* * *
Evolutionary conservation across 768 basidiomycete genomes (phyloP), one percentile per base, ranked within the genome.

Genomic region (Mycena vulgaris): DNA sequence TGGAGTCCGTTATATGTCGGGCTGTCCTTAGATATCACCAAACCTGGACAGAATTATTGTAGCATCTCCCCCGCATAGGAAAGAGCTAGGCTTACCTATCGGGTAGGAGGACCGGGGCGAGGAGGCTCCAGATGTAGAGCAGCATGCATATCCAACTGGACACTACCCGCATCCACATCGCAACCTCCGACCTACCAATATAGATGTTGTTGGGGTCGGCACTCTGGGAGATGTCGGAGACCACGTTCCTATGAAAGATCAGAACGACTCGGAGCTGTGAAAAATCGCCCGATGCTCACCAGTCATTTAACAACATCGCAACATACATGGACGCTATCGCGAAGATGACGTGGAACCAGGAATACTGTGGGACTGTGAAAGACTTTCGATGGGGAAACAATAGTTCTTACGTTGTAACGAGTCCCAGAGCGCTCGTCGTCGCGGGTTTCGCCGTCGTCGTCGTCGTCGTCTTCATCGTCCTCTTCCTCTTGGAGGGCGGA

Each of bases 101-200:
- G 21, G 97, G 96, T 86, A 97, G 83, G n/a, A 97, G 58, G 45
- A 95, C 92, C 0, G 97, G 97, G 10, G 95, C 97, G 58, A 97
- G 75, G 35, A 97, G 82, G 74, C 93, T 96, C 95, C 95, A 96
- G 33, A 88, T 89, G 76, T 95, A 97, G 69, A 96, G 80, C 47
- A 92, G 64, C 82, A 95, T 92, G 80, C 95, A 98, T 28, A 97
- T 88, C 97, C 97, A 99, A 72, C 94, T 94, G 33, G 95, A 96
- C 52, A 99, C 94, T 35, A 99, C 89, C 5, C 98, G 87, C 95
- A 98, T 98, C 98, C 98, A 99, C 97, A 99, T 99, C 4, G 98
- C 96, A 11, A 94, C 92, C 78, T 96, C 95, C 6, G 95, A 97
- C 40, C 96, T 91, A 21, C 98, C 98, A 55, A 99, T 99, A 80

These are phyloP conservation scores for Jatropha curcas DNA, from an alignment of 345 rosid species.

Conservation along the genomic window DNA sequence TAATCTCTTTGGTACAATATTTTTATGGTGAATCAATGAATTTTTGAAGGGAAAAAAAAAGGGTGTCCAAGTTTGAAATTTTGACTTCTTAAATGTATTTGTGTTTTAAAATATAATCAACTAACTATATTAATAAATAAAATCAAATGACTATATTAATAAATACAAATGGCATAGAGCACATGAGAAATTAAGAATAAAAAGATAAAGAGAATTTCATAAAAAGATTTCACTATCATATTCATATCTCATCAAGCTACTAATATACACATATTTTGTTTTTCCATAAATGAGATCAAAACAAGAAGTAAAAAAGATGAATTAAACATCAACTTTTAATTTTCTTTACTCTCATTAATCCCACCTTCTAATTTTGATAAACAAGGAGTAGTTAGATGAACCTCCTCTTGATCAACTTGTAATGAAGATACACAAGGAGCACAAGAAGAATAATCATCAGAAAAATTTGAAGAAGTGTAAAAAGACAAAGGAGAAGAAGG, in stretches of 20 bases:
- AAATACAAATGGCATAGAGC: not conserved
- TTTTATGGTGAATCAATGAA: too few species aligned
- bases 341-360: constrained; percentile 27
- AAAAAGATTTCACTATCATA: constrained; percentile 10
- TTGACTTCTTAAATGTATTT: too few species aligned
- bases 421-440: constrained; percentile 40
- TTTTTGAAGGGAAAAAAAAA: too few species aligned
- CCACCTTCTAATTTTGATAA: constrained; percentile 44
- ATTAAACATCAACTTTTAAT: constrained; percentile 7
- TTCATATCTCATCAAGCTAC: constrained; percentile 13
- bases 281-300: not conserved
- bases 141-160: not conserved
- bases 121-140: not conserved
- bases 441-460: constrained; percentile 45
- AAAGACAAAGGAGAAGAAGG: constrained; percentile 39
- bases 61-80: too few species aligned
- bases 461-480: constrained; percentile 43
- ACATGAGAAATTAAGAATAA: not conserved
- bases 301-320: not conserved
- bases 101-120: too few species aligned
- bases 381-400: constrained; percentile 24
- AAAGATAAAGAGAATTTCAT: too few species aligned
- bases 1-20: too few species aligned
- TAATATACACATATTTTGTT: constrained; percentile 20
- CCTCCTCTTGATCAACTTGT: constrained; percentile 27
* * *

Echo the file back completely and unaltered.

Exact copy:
Evolutionary conservation across 768 basidiomycete genomes (phyloP), one percentile per base, ranked within the genome.

Genomic region (Mycena vulgaris): DNA sequence TGGAGTCCGTTATATGTCGGGCTGTCCTTAGATATCACCAAACCTGGACAGAATTATTGTAGCATCTCCCCCGCATAGGAAAGAGCTAGGCTTACCTATCGGGTAGGAGGACCGGGGCGAGGAGGCTCCAGATGTAGAGCAGCATGCATATCCAACTGGACACTACCCGCATCCACATCGCAACCTCCGACCTACCAATATAGATGTTGTTGGGGTCGGCACTCTGGGAGATGTCGGAGACCACGTTCCTATGAAAGATCAGAACGACTCGGAGCTGTGAAAAATCGCCCGATGCTCACCAGTCATTTAACAACATCGCAACATACATGGACGCTATCGCGAAGATGACGTGGAACCAGGAATACTGTGGGACTGTGAAAGACTTTCGATGGGGAAACAATAGTTCTTACGTTGTAACGAGTCCCAGAGCGCTCGTCGTCGCGGGTTTCGCCGTCGTCGTCGTCGTCGTCTTCATCGTCCTCTTCCTCTTGGAGGGCGGA

Each of bases 101-200:
- G 21, G 97, G 96, T 86, A 97, G 83, G n/a, A 97, G 58, G 45
- A 95, C 92, C 0, G 97, G 97, G 10, G 95, C 97, G 58, A 97
- G 75, G 35, A 97, G 82, G 74, C 93, T 96, C 95, C 95, A 96
- G 33, A 88, T 89, G 76, T 95, A 97, G 69, A 96, G 80, C 47
- A 92, G 64, C 82, A 95, T 92, G 80, C 95, A 98, T 28, A 97
- T 88, C 97, C 97, A 99, A 72, C 94, T 94, G 33, G 95, A 96
- C 52, A 99, C 94, T 35, A 99, C 89, C 5, C 98, G 87, C 95
- A 98, T 98, C 98, C 98, A 99, C 97, A 99, T 99, C 4, G 98
- C 96, A 11, A 94, C 92, C 78, T 96, C 95, C 6, G 95, A 97
- C 40, C 96, T 91, A 21, C 98, C 98, A 55, A 99, T 99, A 80

These are phyloP conservation scores for Jatropha curcas DNA, from an alignment of 345 rosid species.

Conservation along the genomic window DNA sequence TAATCTCTTTGGTACAATATTTTTATGGTGAATCAATGAATTTTTGAAGGGAAAAAAAAAGGGTGTCCAAGTTTGAAATTTTGACTTCTTAAATGTATTTGTGTTTTAAAATATAATCAACTAACTATATTAATAAATAAAATCAAATGACTATATTAATAAATACAAATGGCATAGAGCACATGAGAAATTAAGAATAAAAAGATAAAGAGAATTTCATAAAAAGATTTCACTATCATATTCATATCTCATCAAGCTACTAATATACACATATTTTGTTTTTCCATAAATGAGATCAAAACAAGAAGTAAAAAAGATGAATTAAACATCAACTTTTAATTTTCTTTACTCTCATTAATCCCACCTTCTAATTTTGATAAACAAGGAGTAGTTAGATGAACCTCCTCTTGATCAACTTGTAATGAAGATACACAAGGAGCACAAGAAGAATAATCATCAGAAAAATTTGAAGAAGTGTAAAAAGACAAAGGAGAAGAAGG, in stretches of 20 bases:
- AAATACAAATGGCATAGAGC: not conserved
- TTTTATGGTGAATCAATGAA: too few species aligned
- bases 341-360: constrained; percentile 27
- AAAAAGATTTCACTATCATA: constrained; percentile 10
- TTGACTTCTTAAATGTATTT: too few species aligned
- bases 421-440: constrained; percentile 40
- TTTTTGAAGGGAAAAAAAAA: too few species aligned
- CCACCTTCTAATTTTGATAA: constrained; percentile 44
- ATTAAACATCAACTTTTAAT: constrained; percentile 7
- TTCATATCTCATCAAGCTAC: constrained; percentile 13
- bases 281-300: not conserved
- bases 141-160: not conserved
- bases 121-140: not conserved
- bases 441-460: constrained; percentile 45
- AAAGACAAAGGAGAAGAAGG: constrained; percentile 39
- bases 61-80: too few species aligned
- bases 461-480: constrained; percentile 43
- ACATGAGAAATTAAGAATAA: not conserved
- bases 301-320: not conserved
- bases 101-120: too few species aligned
- bases 381-400: constrained; percentile 24
- AAAGATAAAGAGAATTTCAT: too few species aligned
- bases 1-20: too few species aligned
- TAATATACACATATTTTGTT: constrained; percentile 20
- CCTCCTCTTGATCAACTTGT: constrained; percentile 27